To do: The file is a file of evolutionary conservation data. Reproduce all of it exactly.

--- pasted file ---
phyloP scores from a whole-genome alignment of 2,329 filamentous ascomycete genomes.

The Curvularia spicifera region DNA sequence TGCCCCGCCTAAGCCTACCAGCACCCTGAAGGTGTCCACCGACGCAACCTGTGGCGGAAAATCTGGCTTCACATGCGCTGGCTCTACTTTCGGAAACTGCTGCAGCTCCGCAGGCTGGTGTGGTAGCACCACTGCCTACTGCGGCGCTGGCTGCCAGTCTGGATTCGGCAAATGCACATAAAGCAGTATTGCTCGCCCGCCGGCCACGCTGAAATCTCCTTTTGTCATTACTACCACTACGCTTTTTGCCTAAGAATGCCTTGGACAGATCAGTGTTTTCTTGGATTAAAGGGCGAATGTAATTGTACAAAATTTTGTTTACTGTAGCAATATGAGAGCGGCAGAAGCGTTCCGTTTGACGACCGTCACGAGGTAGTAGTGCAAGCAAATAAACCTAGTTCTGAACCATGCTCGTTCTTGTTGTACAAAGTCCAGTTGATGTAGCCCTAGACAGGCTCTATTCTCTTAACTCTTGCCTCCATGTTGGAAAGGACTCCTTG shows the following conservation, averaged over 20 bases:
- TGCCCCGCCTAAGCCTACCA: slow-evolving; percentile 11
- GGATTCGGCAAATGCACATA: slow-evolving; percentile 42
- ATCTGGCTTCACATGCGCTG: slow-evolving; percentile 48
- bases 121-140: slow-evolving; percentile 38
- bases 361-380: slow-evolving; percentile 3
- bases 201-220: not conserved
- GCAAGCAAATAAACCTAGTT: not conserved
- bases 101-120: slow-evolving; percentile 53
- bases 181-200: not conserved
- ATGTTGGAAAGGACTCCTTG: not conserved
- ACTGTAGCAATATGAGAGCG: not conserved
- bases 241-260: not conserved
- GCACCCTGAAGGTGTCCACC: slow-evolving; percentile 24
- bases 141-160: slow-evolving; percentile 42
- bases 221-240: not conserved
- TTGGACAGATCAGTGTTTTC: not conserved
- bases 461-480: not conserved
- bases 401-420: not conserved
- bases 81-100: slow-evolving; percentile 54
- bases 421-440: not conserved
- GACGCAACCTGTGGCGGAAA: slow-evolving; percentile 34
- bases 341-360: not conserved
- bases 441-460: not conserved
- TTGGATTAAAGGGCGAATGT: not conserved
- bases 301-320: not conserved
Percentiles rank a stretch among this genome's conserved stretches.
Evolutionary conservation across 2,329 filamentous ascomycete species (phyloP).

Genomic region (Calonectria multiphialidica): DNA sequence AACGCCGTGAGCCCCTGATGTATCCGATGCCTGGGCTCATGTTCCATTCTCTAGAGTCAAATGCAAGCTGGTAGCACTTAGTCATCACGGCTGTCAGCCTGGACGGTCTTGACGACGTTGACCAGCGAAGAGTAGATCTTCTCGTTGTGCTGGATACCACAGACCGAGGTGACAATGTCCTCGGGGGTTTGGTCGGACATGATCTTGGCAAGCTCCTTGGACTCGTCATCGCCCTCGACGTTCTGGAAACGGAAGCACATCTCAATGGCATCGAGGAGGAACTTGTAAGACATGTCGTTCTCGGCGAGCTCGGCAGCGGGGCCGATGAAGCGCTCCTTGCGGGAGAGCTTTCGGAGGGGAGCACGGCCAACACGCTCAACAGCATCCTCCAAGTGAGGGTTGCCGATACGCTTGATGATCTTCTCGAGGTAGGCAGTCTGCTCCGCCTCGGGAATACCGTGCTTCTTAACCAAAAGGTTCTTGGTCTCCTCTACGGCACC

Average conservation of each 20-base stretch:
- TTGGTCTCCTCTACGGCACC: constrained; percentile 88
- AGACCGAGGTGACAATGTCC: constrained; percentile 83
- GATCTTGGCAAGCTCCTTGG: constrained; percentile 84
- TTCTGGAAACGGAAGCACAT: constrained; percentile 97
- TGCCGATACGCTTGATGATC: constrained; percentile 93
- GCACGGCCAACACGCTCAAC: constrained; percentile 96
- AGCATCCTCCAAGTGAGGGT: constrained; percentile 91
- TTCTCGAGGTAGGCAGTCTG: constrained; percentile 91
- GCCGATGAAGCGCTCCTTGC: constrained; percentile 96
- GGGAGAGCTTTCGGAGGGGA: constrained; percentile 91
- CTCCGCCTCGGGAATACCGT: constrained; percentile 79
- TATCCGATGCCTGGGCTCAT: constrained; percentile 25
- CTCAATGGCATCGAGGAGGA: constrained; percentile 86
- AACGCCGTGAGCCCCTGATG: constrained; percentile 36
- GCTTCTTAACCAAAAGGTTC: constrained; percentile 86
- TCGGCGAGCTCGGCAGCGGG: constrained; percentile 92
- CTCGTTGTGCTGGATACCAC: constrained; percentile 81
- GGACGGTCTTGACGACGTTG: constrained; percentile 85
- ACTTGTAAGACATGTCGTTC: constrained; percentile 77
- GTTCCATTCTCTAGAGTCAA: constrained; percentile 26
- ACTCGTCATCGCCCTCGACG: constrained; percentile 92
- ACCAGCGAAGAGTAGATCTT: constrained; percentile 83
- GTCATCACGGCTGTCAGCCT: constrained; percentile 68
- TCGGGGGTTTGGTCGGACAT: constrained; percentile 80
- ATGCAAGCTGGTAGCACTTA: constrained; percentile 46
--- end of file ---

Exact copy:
phyloP scores from a whole-genome alignment of 2,329 filamentous ascomycete genomes.

The Curvularia spicifera region DNA sequence TGCCCCGCCTAAGCCTACCAGCACCCTGAAGGTGTCCACCGACGCAACCTGTGGCGGAAAATCTGGCTTCACATGCGCTGGCTCTACTTTCGGAAACTGCTGCAGCTCCGCAGGCTGGTGTGGTAGCACCACTGCCTACTGCGGCGCTGGCTGCCAGTCTGGATTCGGCAAATGCACATAAAGCAGTATTGCTCGCCCGCCGGCCACGCTGAAATCTCCTTTTGTCATTACTACCACTACGCTTTTTGCCTAAGAATGCCTTGGACAGATCAGTGTTTTCTTGGATTAAAGGGCGAATGTAATTGTACAAAATTTTGTTTACTGTAGCAATATGAGAGCGGCAGAAGCGTTCCGTTTGACGACCGTCACGAGGTAGTAGTGCAAGCAAATAAACCTAGTTCTGAACCATGCTCGTTCTTGTTGTACAAAGTCCAGTTGATGTAGCCCTAGACAGGCTCTATTCTCTTAACTCTTGCCTCCATGTTGGAAAGGACTCCTTG shows the following conservation, averaged over 20 bases:
- TGCCCCGCCTAAGCCTACCA: slow-evolving; percentile 11
- GGATTCGGCAAATGCACATA: slow-evolving; percentile 42
- ATCTGGCTTCACATGCGCTG: slow-evolving; percentile 48
- bases 121-140: slow-evolving; percentile 38
- bases 361-380: slow-evolving; percentile 3
- bases 201-220: not conserved
- GCAAGCAAATAAACCTAGTT: not conserved
- bases 101-120: slow-evolving; percentile 53
- bases 181-200: not conserved
- ATGTTGGAAAGGACTCCTTG: not conserved
- ACTGTAGCAATATGAGAGCG: not conserved
- bases 241-260: not conserved
- GCACCCTGAAGGTGTCCACC: slow-evolving; percentile 24
- bases 141-160: slow-evolving; percentile 42
- bases 221-240: not conserved
- TTGGACAGATCAGTGTTTTC: not conserved
- bases 461-480: not conserved
- bases 401-420: not conserved
- bases 81-100: slow-evolving; percentile 54
- bases 421-440: not conserved
- GACGCAACCTGTGGCGGAAA: slow-evolving; percentile 34
- bases 341-360: not conserved
- bases 441-460: not conserved
- TTGGATTAAAGGGCGAATGT: not conserved
- bases 301-320: not conserved
Percentiles rank a stretch among this genome's conserved stretches.
Evolutionary conservation across 2,329 filamentous ascomycete species (phyloP).

Genomic region (Calonectria multiphialidica): DNA sequence AACGCCGTGAGCCCCTGATGTATCCGATGCCTGGGCTCATGTTCCATTCTCTAGAGTCAAATGCAAGCTGGTAGCACTTAGTCATCACGGCTGTCAGCCTGGACGGTCTTGACGACGTTGACCAGCGAAGAGTAGATCTTCTCGTTGTGCTGGATACCACAGACCGAGGTGACAATGTCCTCGGGGGTTTGGTCGGACATGATCTTGGCAAGCTCCTTGGACTCGTCATCGCCCTCGACGTTCTGGAAACGGAAGCACATCTCAATGGCATCGAGGAGGAACTTGTAAGACATGTCGTTCTCGGCGAGCTCGGCAGCGGGGCCGATGAAGCGCTCCTTGCGGGAGAGCTTTCGGAGGGGAGCACGGCCAACACGCTCAACAGCATCCTCCAAGTGAGGGTTGCCGATACGCTTGATGATCTTCTCGAGGTAGGCAGTCTGCTCCGCCTCGGGAATACCGTGCTTCTTAACCAAAAGGTTCTTGGTCTCCTCTACGGCACC

Average conservation of each 20-base stretch:
- TTGGTCTCCTCTACGGCACC: constrained; percentile 88
- AGACCGAGGTGACAATGTCC: constrained; percentile 83
- GATCTTGGCAAGCTCCTTGG: constrained; percentile 84
- TTCTGGAAACGGAAGCACAT: constrained; percentile 97
- TGCCGATACGCTTGATGATC: constrained; percentile 93
- GCACGGCCAACACGCTCAAC: constrained; percentile 96
- AGCATCCTCCAAGTGAGGGT: constrained; percentile 91
- TTCTCGAGGTAGGCAGTCTG: constrained; percentile 91
- GCCGATGAAGCGCTCCTTGC: constrained; percentile 96
- GGGAGAGCTTTCGGAGGGGA: constrained; percentile 91
- CTCCGCCTCGGGAATACCGT: constrained; percentile 79
- TATCCGATGCCTGGGCTCAT: constrained; percentile 25
- CTCAATGGCATCGAGGAGGA: constrained; percentile 86
- AACGCCGTGAGCCCCTGATG: constrained; percentile 36
- GCTTCTTAACCAAAAGGTTC: constrained; percentile 86
- TCGGCGAGCTCGGCAGCGGG: constrained; percentile 92
- CTCGTTGTGCTGGATACCAC: constrained; percentile 81
- GGACGGTCTTGACGACGTTG: constrained; percentile 85
- ACTTGTAAGACATGTCGTTC: constrained; percentile 77
- GTTCCATTCTCTAGAGTCAA: constrained; percentile 26
- ACTCGTCATCGCCCTCGACG: constrained; percentile 92
- ACCAGCGAAGAGTAGATCTT: constrained; percentile 83
- GTCATCACGGCTGTCAGCCT: constrained; percentile 68
- TCGGGGGTTTGGTCGGACAT: constrained; percentile 80
- ATGCAAGCTGGTAGCACTTA: constrained; percentile 46